With $1 million Korean donation, GW will explore underground heating uses

Updated: Monday, April 29 at 10:04 p.m.

A $1 million donation to the University will fund an exchange program for graduate students and faculty in South Korea and explore building a residence hall on the Virginia Science and Technology Campus.

The endowment from Joong Keun Lee, the founder and chairman of a Seoul-based construction firm, will focus on researching new ways to use ondol, or underground heating, technology, through traveling with Seoul National University.

Ondol technology is a 5,000-year-old heating method used in Korea to heat houses by directing heat from a fire outside the home to a chimney on the other side. Charcoal, glass bottles and soil keep the heat in the house.

“Ondol, traditionally utilized by Koreans for thousands of years, promotes a healthy housing culture with an energy-efficient and eco-friendly environment,” Lee, who runs the Booyoung Group, said in a release. He and University President Steven Knapp signed the agreement Tuesday.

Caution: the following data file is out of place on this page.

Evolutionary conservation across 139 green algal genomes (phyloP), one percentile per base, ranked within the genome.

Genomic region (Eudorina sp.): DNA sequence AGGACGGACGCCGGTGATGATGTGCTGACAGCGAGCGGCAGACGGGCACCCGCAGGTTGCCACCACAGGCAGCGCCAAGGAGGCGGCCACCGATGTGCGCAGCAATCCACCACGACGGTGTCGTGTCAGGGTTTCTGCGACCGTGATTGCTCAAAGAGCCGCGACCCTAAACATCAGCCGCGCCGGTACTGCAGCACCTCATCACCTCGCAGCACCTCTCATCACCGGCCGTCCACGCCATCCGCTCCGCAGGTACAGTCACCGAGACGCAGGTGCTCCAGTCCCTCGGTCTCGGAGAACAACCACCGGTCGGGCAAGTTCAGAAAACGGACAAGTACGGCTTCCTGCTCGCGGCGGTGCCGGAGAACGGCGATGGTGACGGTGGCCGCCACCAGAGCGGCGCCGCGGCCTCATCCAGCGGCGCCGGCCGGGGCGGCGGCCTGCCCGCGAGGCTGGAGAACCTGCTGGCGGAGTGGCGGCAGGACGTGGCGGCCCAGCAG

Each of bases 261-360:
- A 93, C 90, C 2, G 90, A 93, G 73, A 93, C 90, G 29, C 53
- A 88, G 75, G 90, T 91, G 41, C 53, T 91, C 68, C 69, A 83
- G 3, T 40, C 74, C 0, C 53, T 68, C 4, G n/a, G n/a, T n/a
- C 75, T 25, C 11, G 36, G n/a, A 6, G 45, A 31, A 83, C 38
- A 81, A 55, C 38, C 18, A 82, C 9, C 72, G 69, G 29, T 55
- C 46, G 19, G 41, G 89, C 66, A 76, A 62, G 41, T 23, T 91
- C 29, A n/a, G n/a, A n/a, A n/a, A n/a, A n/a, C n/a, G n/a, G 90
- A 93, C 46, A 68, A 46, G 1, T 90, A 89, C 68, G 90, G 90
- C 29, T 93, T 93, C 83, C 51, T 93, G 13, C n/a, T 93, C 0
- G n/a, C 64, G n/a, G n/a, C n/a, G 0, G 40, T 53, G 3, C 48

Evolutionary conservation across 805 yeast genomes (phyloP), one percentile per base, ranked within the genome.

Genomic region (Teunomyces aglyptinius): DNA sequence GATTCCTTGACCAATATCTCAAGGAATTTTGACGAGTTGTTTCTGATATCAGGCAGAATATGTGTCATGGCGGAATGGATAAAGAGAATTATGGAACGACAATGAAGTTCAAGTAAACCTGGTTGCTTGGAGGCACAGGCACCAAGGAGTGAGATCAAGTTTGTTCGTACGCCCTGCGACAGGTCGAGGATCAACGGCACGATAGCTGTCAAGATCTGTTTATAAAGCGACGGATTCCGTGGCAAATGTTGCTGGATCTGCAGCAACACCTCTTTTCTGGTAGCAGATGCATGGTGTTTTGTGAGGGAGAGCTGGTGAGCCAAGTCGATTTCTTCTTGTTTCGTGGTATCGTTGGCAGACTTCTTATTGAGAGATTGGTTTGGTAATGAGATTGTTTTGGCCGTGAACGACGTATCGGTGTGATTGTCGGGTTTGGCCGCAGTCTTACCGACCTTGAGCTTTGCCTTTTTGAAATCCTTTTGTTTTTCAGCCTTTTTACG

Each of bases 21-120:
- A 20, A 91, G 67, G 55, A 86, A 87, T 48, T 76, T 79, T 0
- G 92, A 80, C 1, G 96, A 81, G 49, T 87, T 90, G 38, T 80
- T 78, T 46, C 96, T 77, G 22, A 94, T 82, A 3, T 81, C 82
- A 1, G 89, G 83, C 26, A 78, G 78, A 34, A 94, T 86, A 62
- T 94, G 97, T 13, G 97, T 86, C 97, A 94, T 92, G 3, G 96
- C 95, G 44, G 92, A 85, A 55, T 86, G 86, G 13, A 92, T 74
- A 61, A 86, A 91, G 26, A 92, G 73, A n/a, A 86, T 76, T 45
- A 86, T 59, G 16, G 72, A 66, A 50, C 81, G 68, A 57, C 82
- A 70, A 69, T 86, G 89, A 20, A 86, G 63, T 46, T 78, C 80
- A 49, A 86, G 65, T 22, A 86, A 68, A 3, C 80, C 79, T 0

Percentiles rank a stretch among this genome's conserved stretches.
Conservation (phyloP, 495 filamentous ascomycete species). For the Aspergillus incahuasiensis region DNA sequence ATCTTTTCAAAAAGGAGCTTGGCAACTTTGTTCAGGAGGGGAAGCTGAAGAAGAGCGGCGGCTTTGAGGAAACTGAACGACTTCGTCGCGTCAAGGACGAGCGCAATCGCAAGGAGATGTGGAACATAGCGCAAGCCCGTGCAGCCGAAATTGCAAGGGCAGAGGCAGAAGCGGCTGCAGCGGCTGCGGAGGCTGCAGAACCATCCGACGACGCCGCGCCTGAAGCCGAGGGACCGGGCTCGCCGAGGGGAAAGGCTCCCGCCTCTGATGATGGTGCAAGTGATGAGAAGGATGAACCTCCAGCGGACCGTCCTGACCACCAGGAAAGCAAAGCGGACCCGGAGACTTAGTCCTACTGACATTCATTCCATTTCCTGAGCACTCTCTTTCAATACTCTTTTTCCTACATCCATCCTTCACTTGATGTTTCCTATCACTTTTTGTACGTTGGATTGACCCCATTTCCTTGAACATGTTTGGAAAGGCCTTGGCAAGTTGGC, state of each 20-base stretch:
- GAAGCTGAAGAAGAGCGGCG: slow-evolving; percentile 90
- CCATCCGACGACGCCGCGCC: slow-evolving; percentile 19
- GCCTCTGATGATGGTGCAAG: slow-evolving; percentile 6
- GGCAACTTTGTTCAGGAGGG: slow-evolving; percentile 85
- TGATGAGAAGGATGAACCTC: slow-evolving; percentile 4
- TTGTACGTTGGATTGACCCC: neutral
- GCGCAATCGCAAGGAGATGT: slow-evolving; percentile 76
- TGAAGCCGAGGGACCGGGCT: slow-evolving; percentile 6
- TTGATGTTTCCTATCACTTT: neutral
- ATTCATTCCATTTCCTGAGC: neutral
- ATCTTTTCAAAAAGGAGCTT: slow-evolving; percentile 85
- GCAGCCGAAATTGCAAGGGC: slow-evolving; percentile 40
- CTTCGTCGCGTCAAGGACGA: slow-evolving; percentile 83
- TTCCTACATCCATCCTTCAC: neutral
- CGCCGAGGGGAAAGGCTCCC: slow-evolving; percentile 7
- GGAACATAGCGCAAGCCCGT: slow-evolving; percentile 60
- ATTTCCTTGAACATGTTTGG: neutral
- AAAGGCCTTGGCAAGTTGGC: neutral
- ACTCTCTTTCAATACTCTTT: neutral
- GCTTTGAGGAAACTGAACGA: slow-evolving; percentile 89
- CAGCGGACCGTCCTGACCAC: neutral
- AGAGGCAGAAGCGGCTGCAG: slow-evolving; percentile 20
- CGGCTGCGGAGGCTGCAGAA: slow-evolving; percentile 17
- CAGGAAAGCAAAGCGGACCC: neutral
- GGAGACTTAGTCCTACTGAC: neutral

Seoul National University is ranked No. 37 in the world by U.S. News and World Report, and is a destination for many GW students studying abroad in South Korea.

The Booyoung Group has donated to American organizations like UN-Habitat and has built more than 600 primary schools in 14 countries including South Korea, Vietnam, Thailand and Laos.

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